0215SoilMoistureMonitorings.cfm Malatya Haber New Iowa State weather stations to monitor soil moisture
Home News Livestock Crops Markets Hay, Range & Pasture Home & Family Classifieds Resources This Week's Journal
Agro-Culture Liquid Fertilizer



Farm Survey


AgriMartin
Journal Getaways


Reader Comment:
by Greater Franklin County

"Thanks for picking up the story about our Buy One Product Local campaign --- we're"....Read the story...
Join other discussions.

New Iowa State weather stations to monitor soil moisture

Advertisement

Iowa

Farmers will be able to check soil moisture levels around the state when Iowa State University's Department of Agronomy upgrades weather stations at several research and demonstration farms.

With drought conditions continuing across Iowa, ISU Extension Agronomist Elwynn Taylor said the stations offer a risk management tool for crop producers.

"The updated stations provide information on the soil moisture resource and the actual crop water consumption," Taylor said. "Farmers will be able to know the yield limits being placed on crop yield by water stress as the season progresses."

The new stations replace ones that have been monitoring weather data at the farms for more than 30 years. Taylor said the original units made up the world's first nonmilitary network of automatic reporting weather stations.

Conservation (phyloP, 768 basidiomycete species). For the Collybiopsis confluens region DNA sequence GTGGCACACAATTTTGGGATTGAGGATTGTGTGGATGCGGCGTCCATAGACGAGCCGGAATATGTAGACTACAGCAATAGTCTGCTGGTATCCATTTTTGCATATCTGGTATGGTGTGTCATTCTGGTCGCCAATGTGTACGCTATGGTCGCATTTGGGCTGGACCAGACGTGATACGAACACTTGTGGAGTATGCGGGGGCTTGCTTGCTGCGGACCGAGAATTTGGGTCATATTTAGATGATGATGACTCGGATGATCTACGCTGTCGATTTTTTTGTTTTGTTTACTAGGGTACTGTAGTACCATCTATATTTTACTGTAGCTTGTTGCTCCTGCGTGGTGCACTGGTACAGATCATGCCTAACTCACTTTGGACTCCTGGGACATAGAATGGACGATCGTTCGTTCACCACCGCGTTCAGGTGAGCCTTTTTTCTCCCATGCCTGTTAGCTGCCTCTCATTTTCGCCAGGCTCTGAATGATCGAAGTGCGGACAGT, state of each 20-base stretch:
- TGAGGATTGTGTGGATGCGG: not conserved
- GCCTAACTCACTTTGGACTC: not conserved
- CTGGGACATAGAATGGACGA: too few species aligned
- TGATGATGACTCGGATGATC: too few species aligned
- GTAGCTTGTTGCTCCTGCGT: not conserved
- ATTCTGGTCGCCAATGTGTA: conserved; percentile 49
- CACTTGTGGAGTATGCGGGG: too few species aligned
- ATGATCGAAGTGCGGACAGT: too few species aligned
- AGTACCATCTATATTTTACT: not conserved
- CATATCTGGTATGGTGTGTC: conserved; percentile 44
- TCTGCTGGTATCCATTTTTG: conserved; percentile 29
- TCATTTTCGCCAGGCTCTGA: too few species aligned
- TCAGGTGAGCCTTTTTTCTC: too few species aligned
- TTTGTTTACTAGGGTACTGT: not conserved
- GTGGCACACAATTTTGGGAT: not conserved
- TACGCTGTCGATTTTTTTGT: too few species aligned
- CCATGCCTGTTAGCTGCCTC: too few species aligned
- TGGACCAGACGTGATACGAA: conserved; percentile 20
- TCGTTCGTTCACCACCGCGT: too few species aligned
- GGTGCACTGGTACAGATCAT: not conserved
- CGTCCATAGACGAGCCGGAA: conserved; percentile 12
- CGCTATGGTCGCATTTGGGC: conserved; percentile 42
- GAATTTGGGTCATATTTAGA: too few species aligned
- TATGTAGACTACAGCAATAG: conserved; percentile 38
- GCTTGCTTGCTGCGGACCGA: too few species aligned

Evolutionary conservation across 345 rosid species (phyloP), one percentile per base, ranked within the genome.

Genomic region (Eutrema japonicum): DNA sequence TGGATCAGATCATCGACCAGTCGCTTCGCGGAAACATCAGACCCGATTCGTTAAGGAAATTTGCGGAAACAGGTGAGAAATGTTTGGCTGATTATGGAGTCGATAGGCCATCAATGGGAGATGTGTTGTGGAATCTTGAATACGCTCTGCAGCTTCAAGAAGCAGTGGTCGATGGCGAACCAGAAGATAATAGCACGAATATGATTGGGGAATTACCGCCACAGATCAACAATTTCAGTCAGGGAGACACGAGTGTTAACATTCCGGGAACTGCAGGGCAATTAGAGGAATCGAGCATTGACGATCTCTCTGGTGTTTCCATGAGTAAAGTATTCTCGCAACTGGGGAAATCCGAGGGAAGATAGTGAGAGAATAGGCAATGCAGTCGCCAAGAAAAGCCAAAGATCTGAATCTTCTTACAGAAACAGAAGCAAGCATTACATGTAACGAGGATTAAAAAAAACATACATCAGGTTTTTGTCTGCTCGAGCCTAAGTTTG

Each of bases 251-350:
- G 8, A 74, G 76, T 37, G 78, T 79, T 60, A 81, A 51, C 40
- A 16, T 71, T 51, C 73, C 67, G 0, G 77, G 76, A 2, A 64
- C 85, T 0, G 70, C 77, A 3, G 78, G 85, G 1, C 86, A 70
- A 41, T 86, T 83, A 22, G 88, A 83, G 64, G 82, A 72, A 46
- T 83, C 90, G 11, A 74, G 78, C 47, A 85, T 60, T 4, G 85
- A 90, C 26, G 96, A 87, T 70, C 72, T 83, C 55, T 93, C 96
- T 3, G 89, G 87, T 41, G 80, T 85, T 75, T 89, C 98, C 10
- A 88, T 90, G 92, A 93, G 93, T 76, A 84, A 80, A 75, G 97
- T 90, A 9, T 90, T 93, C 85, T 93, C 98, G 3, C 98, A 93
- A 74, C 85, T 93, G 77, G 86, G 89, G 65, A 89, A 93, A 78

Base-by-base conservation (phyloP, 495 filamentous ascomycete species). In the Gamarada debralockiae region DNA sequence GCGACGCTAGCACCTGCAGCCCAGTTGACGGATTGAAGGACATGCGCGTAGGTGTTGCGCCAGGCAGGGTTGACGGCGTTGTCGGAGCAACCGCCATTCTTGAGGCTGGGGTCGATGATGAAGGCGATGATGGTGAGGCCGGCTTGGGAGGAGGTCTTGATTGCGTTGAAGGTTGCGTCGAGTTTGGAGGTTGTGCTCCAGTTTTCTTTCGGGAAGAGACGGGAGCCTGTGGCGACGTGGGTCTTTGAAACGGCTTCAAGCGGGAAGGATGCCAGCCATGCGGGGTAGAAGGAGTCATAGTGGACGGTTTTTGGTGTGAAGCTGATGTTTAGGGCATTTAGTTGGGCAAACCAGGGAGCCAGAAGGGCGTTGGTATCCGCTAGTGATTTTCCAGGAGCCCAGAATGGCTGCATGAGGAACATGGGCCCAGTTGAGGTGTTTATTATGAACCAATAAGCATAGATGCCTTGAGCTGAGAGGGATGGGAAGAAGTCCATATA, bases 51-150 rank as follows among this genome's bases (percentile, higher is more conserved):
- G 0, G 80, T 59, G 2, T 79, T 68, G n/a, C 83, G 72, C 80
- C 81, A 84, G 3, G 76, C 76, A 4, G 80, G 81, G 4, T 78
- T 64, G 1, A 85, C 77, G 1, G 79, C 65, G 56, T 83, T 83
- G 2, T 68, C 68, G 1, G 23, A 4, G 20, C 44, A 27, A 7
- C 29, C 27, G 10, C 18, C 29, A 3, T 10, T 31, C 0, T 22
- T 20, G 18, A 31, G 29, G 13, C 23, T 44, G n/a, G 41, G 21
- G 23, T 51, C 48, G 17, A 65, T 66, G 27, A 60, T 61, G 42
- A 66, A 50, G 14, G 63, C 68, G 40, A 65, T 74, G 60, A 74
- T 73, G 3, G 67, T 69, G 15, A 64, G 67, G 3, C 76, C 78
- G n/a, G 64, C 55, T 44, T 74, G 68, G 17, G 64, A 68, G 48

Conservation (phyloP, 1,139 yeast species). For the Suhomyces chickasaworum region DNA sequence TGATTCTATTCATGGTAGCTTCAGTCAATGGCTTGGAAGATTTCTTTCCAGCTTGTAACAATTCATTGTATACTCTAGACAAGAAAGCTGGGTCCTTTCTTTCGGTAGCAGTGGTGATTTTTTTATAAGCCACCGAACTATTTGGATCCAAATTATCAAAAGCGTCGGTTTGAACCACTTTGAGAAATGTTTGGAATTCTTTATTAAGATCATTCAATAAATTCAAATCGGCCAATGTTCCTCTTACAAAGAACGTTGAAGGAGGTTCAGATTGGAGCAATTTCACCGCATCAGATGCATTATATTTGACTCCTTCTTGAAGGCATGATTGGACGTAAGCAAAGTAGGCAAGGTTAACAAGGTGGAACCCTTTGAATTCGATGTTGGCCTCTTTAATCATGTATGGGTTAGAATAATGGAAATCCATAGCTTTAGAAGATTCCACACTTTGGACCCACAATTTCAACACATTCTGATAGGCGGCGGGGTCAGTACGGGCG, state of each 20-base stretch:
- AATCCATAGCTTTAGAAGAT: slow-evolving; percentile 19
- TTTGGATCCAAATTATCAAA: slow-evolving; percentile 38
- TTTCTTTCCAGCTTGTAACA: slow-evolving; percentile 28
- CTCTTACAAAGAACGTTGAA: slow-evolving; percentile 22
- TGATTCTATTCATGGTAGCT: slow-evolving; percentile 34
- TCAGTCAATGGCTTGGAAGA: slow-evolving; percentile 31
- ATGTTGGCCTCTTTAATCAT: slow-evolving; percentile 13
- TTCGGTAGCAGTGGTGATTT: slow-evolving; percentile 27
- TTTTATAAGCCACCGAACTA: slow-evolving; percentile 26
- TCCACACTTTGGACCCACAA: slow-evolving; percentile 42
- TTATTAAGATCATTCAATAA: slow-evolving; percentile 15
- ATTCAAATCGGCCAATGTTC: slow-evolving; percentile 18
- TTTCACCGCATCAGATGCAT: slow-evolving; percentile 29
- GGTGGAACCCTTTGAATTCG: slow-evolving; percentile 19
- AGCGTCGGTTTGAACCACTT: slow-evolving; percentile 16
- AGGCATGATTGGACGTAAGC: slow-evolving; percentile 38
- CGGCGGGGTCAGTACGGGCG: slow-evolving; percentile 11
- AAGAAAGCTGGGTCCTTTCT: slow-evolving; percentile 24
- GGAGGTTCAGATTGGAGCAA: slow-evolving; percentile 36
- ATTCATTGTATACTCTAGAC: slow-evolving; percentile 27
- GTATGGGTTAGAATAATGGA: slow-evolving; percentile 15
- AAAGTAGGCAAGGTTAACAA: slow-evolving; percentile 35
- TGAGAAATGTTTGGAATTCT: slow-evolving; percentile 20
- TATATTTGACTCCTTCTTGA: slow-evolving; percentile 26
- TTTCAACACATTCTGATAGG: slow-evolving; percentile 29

They were networked, as the new ones will be, so their readings can be monitored on the Mesonet (http://mesonet.agron.iastate.edu) weather website.

Moisture sensors are placed a foot, two feet and four feet deep in the soil next to the station. Readings are taken every 15 minutes and sent by cellular phone text messages to the network.

The weather stations also measure rainfall, air and soil temperature, humidity, sunlight, wind speed and direction. A solar collector powers the units.

Taylor said the first of the new units was placed next to the previous model at the Northwest Research and Demonstration Farm near Sutherland. Another seven will be installed on research farms as weather permits. He said two farmers have paid for a station to be placed on their farms and a cooperative has ordered three stations.

"The goal is, with cooperators, to have one in every county," he said.

It costs about $12,000 each for the equipment and installation. Campbell Scientific of Logan, Utah, produced the original units and the new ones.

"Twelve thousand dollars sounds like a lot of money, but these days when you consider the cost of farm equipment that's not out of anybody's reach, especially when you realize the payoff on it if you use it," he said. "People have to be trained to use it, so they know what it means for their yield and what it means for their soil. The payoff will be just as great for any piece of farm equipment."

Date: 2/25/2013



Google
 
Web hpj.com

Copyright 1995-2014.  High Plains Publishers, Inc.  All rights reserved.  Any republishing of these pages, including electronic reproduction of the editorial archives or classified advertising, is strictly prohibited. If you have questions or comments you can reach us at
High Plains Journal 1500 E. Wyatt Earp Blvd., P.O. Box 760, Dodge City, KS 67801 or call 1-800-452-7171. Email: webmaster@hpj.com

 

Archives Search







Inside Futures

Editorial Archives

Browse Archives